With DACA out of reach, I believed that I had three options to obtain legal status, none of them viable. If I were to be the victim of certain crimes, such as sexual assault or human trafficking, I could opt for a U visa. (Quite obviously, I did not want to be the victim of such a crime, nor was it up to me anyway.) Alternatively, if the U.S. government deemed the crisis in Venezuela “bad enough,” I could qualify for temporary forms of relief such as Temporary Protected Status or Deferred Enforced Departure. Or there was always the possibility of marrying a U.S. citizen. This is doubtless the most pragmatic approach, and one that many immigrants successfully take. As the child of separated parents, though, I was wary—terrified, honestly—of hinging my future on the unpredictable whims of a partner.
I suppose that waiting for a government response that may never come is choosing a more perverse kind of ghosting. Every visa program forces immigrants to fit into arbitrary but neatly delineated categories. Years of bipartisan collaboration have spawned a byzantine system that assigns such great weight to something so weightless as paper, betraying any understanding of the reasons people migrate or become undocumented. Inaction had already begotten this structure before Trump came to power.
I landed in Miami on July 3, 2011, when I was 14 years old, without knowing that I would stay. That was the summer when Mitt Romney launched his presidential run, Casey Anthony was acquitted of murder, and Janet Napolitano, then Obama’s secretary of homeland security, announced that the administration would shift its deportation priorities to target criminals and people who otherwise posed a threat to national security or public safety. The journalist Jose Antonio Vargas had just come out as undocumented in a New York Times Magazine feature two Wednesdays before I arrived.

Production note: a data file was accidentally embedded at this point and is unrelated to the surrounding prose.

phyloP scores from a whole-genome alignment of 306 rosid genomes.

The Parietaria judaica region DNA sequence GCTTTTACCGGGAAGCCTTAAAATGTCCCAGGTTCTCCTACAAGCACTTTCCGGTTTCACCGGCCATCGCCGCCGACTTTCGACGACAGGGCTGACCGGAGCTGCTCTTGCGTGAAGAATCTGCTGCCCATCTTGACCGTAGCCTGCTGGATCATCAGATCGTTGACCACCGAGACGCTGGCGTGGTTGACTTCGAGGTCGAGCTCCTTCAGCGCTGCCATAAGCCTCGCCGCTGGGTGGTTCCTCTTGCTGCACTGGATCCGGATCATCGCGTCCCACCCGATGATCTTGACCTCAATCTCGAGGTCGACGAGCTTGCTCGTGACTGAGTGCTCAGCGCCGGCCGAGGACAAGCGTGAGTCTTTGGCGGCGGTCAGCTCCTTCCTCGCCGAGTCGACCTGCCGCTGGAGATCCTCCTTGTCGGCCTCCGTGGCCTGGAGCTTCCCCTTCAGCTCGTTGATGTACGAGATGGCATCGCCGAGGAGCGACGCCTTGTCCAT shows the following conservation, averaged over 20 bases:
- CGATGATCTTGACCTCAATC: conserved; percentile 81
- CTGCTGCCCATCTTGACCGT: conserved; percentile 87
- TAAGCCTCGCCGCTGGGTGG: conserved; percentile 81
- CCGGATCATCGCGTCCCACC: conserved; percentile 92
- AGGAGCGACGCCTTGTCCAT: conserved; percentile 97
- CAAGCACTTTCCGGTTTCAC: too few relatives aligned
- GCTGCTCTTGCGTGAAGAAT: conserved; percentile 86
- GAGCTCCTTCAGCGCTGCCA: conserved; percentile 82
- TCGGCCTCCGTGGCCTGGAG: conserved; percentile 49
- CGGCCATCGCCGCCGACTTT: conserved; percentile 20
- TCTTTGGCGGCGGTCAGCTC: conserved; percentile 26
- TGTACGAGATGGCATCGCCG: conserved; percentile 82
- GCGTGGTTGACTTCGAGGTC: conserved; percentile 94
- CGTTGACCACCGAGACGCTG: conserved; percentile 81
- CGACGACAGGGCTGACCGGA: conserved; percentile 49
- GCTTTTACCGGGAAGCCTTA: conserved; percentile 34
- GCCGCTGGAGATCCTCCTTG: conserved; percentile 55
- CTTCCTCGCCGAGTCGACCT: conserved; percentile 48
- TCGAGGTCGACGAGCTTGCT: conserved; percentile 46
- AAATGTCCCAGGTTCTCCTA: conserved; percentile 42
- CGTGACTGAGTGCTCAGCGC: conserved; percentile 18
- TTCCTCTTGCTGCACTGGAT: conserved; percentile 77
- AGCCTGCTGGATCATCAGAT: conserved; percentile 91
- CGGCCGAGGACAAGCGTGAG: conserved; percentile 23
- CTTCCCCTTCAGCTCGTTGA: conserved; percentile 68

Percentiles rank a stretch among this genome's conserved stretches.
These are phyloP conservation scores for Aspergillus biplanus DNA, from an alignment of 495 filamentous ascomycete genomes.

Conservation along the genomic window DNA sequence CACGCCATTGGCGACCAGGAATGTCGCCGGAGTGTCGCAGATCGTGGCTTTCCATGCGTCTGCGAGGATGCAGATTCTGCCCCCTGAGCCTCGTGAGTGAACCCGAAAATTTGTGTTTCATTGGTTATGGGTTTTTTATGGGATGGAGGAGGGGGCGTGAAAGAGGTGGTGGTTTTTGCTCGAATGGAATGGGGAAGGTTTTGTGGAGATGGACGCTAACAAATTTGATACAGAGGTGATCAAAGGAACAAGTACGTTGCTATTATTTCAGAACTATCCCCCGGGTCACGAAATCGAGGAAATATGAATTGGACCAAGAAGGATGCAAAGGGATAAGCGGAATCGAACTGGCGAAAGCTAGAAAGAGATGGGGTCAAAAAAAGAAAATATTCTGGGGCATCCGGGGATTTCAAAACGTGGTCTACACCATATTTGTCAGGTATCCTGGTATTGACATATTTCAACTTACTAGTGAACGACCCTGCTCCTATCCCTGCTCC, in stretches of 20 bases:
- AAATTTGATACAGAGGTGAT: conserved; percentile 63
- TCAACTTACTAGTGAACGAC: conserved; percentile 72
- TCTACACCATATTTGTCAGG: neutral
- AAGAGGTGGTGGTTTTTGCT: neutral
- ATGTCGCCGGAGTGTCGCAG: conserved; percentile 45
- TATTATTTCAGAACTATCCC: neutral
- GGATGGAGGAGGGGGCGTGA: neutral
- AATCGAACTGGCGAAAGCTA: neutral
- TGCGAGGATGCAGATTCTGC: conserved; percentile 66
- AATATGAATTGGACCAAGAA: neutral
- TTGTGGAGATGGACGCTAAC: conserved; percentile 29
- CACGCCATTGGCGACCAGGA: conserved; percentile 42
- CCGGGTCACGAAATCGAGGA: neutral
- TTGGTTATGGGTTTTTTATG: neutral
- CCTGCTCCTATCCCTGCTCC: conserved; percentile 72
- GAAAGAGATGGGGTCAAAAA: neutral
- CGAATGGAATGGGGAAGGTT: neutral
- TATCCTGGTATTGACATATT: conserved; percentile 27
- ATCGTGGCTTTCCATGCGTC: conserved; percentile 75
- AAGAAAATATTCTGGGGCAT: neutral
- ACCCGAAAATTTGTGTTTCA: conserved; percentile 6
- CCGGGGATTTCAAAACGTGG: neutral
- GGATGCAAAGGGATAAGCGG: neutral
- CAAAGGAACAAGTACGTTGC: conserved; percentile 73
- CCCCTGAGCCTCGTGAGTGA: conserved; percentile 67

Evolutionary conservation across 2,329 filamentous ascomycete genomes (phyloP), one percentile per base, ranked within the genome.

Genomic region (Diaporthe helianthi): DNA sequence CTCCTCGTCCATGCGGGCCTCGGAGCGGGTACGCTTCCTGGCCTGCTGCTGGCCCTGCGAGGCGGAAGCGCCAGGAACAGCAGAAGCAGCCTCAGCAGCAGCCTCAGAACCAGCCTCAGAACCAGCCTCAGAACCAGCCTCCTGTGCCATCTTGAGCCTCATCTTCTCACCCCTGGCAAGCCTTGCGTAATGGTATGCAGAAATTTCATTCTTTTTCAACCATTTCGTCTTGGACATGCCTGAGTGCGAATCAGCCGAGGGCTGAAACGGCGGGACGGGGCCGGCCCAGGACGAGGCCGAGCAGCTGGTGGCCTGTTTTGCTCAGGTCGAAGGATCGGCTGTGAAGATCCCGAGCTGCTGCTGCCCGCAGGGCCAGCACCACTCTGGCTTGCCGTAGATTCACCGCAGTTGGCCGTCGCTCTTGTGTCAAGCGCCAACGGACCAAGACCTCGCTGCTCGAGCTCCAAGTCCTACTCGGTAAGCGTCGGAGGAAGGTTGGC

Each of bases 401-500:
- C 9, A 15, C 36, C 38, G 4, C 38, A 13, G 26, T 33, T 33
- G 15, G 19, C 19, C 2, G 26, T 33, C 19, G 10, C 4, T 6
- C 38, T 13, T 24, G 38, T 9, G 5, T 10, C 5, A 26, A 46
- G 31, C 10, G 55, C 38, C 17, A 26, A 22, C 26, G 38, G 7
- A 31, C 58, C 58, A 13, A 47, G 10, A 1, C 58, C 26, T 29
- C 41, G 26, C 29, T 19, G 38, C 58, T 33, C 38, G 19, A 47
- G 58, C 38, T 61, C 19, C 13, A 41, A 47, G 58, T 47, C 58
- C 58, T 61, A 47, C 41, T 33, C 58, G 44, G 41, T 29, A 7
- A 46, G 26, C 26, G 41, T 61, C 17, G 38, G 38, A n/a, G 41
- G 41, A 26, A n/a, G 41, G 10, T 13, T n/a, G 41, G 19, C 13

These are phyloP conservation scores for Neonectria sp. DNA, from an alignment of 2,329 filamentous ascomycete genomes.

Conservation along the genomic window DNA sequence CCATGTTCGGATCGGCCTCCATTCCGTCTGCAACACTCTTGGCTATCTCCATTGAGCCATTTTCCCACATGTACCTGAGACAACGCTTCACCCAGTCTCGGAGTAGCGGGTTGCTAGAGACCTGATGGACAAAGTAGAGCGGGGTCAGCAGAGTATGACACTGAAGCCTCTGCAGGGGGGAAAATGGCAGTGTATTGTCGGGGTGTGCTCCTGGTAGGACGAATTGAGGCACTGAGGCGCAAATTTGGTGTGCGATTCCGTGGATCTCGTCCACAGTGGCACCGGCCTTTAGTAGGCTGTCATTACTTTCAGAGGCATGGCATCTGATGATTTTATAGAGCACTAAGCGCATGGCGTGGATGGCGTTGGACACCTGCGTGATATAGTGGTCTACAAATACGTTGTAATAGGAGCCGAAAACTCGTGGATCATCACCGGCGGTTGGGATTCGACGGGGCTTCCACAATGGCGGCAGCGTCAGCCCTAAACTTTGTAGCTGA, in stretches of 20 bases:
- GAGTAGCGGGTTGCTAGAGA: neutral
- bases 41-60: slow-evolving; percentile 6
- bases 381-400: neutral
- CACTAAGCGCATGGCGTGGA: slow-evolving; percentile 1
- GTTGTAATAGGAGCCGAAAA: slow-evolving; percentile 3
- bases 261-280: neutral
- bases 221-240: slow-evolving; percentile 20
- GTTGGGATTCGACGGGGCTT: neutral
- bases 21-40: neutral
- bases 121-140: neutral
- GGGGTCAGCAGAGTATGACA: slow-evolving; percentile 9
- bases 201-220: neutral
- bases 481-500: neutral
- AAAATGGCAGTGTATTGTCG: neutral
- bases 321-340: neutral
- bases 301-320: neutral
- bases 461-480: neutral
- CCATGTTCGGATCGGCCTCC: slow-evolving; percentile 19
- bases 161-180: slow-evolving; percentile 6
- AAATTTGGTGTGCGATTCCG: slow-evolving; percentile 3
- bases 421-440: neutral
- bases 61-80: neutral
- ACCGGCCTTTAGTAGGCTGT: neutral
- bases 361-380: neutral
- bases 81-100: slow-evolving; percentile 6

My father had moved to Orlando, Florida, with his wife and their two children two years earlier, fleeing death threats and crime in Venezuela. He had been able to secure legal status through a business visa. I saw no future for myself in Venezuela, where I’d been living with my mother, so, during my visit, I told my father that I wanted to go to college in the United States. He took me to meet a family friend whose son was a student at Florida State University at the time, and I remember his exact advice: “Now would be the best time to stay.” I was about to start my freshman year of high school. I asked my father to call my mother—I didn’t have the heart to tell her that her son was not coming back home. Because of a 1982 Supreme Court decision that guarantees access to public education to all children, regardless of immigrant status, I started high school in Florida that August, gaining legal status under my father’s visa as a family member.
Otherwise, this country’s laws soon dashed our hopes. When my father tried to apply for green cards, the Department of Homeland Security determined that his role as the owner of his cellphone business was too “operational” and not sufficiently “managerial.” The application was denied. He grew desperate to deliver on a promise he had made to himself when he left Venezuela: that he would make sure we had a future.